REUTERS/K. Sathya Narayanan
Gold holds gains on worries of coronavirus impact on world economy
January 30, 2020
“Gold held onto gains on Thursday, supported by concerns over the potential impact on global economic growth of a fast-spreading coronavirus outbreak in China which has killed 170 people. Spot gold was up 0.2% to $1,579.63 per ounce by 1220 GMT after rising 0.7% on Wednesday, while U.S. gold futures were 0.6% higher at $1,579.00 per ounce. ‘The whole run into gold and government debts (bonds), away from equities, is due to worries regarding the scale of the outbreak of the virus,’ said SP Angel analyst Sergey Raevskiy. ‘Copper prices are falling off a cliff, which is an indication of how the markets perceive the risks of the virus to the economic growth.’ Copper is often regarded as a leading indicator of the health of the global economy.
Global equity markets fell, while Germany’s benchmark 10-year Bund yield dropped to a near three-month low and U.S. 10-year Treasury yields hit their lowest since Oct. 10. A Chinese government economist on Wednesday said China’s economic growth may drop to 5% or even lower due to the outbreak, which has spread to more than 10 countries. Federal Reserve chair Jerome Powell acknowledged the risks of a short-term slowdown in China, including to the U.S. economy, following the central bank’s widely expected decision to keep interest rates unchanged. Bullion is often seen as a safe store of value during times of political and economic uncertainty.”
US NEWS & WORLD REPORT/Robert Preidt
Coronavirus Infections in China Hit 7,700, as WHO Mulls Emergency Declaration
January 30, 2020
“As the number of coronavirus cases shot to 7,700 in China on Thursday, almost 200 American evacuees remain at a California military base while health officials monitor them for any signs of possible infection. Meanwhile, countries around the world took steps to cut the risk of the virus spreading to their citizens, and World Health Organization officials are meeting Thursday to decide whether to declare the outbreak an international health emergency.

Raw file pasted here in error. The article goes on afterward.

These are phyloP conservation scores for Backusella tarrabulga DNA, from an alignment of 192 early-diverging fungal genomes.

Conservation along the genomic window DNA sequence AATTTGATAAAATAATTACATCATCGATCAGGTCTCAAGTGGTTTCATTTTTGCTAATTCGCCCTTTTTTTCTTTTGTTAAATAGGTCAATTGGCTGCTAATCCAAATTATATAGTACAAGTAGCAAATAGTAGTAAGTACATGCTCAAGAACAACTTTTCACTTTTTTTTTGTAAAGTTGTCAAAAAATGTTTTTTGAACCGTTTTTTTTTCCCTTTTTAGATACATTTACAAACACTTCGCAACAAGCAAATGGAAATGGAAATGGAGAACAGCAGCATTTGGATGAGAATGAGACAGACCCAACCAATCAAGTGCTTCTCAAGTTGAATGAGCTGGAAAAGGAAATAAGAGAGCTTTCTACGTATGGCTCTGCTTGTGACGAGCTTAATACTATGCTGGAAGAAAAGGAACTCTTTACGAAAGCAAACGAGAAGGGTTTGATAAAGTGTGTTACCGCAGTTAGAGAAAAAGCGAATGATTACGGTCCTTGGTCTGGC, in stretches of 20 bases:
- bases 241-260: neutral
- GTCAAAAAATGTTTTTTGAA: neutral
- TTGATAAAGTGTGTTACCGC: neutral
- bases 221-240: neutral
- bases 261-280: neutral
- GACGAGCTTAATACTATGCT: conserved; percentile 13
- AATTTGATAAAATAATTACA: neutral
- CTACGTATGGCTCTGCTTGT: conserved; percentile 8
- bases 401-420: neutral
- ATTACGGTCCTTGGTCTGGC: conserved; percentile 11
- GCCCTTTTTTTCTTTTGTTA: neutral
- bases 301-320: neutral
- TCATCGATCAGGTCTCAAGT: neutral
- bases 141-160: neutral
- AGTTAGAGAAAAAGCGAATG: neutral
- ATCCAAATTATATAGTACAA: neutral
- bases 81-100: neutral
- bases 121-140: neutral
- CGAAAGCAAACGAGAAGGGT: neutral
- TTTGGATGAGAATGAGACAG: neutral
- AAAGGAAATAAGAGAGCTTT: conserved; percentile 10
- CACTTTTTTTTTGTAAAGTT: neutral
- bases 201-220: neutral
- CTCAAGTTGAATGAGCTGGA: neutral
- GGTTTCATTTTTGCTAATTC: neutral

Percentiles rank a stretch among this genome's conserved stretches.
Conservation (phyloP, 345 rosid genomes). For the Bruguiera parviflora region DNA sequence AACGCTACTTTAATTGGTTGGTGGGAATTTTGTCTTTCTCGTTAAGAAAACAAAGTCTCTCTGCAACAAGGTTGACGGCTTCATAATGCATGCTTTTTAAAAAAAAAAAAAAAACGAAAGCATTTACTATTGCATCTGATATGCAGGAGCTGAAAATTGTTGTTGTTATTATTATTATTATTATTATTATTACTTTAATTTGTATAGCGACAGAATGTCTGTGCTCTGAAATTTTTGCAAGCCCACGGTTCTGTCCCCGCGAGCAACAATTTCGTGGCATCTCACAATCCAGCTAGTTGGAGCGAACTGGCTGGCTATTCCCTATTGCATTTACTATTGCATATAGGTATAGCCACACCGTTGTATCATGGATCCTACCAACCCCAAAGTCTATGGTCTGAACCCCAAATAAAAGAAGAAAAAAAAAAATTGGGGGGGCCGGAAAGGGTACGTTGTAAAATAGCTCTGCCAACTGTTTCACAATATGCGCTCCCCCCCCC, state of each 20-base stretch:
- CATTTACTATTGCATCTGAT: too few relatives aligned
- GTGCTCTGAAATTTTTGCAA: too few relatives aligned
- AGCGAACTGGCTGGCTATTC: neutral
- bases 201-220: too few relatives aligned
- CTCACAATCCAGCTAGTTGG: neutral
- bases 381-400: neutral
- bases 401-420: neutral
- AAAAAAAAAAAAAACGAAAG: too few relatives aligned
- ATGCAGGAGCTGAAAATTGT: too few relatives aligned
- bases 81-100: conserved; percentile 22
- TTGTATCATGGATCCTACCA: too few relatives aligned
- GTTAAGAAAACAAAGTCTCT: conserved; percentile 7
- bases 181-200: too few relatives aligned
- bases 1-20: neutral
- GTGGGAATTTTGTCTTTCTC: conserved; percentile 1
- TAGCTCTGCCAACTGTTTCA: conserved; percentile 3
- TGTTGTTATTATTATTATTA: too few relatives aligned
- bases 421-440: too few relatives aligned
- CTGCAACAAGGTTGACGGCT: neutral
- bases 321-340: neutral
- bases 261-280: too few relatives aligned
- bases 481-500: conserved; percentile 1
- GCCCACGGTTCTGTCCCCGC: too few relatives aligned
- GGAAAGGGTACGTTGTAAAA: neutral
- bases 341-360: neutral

Overnight, the number of cases of what is dubbed the 2019-nCoV coronavirus in China shot from 5,974 to 7,700, while the death toll climbed to 170. Those counts eclipse the 5,327 cases and 348 deaths reported in China during the 2003 SARS outbreak, the Associated Press reported. In the United States, health officials explained on Wednesday what measures are being taken to make sure the Americans who were evacuated from Wuhan, China, on Tuesday are not infected …The ‘CDC is expanding entry screening to 20 U.S. ports of entry where CDC has quarantine stations.’”
Fourth-quarter GDP rose only 2.1% and full-year 2019 posts slowest growth in three years at 2.3%
January 30, 2020
“The U.S. economy grew 2.1% in the fourth quarter, closing out a year in which gross domestic product decelerated to its slowest pace in three years amid a continuing drag in business investment. The GDP increase matched the third quarter and met expectations of economists surveyed by Dow Jones. For the full year, the economy grew 2.3%, below the 2.9% increase from 2018 and the 2.4% gain in 2017, the first year of Donald Trump’s presidency, according to the initial estimate released Thursday by the Commerce Department. The move in 2019 was well below the White House’s projections following the 2017 tax bill that cut corporate and individual rates. The administration has said the stimulus would lead to GDP increases of at least 3%, but that hasn’t happened yet.
Continued gains in consumer spending helped propel the economy in the year’s final three months, though the rate of increase came in at 1.8%, well below the 3.2% pace in the third quarter. Still, personal consumption expenditures added 1.2 percentage points to the quarterly rise. The consumer accounts for 68% of what is now a $21.7 trillion U.S. economy. For the full year, PCE rose 2.6%, off the 3% pace in 2018. Real disposable income was up 1.5% in the fourth quarter, a decline from the 2.9% rise in the previous period. The full-year gain came in a 3%, below the 4% increase in 2018. The savings rate was 7.7%, little changed from the third quarter. Economists saw the Q4 numbers as reflective of a broader trend toward steady but slower growth.”
MARKET WATCH/Joy Wiltermuth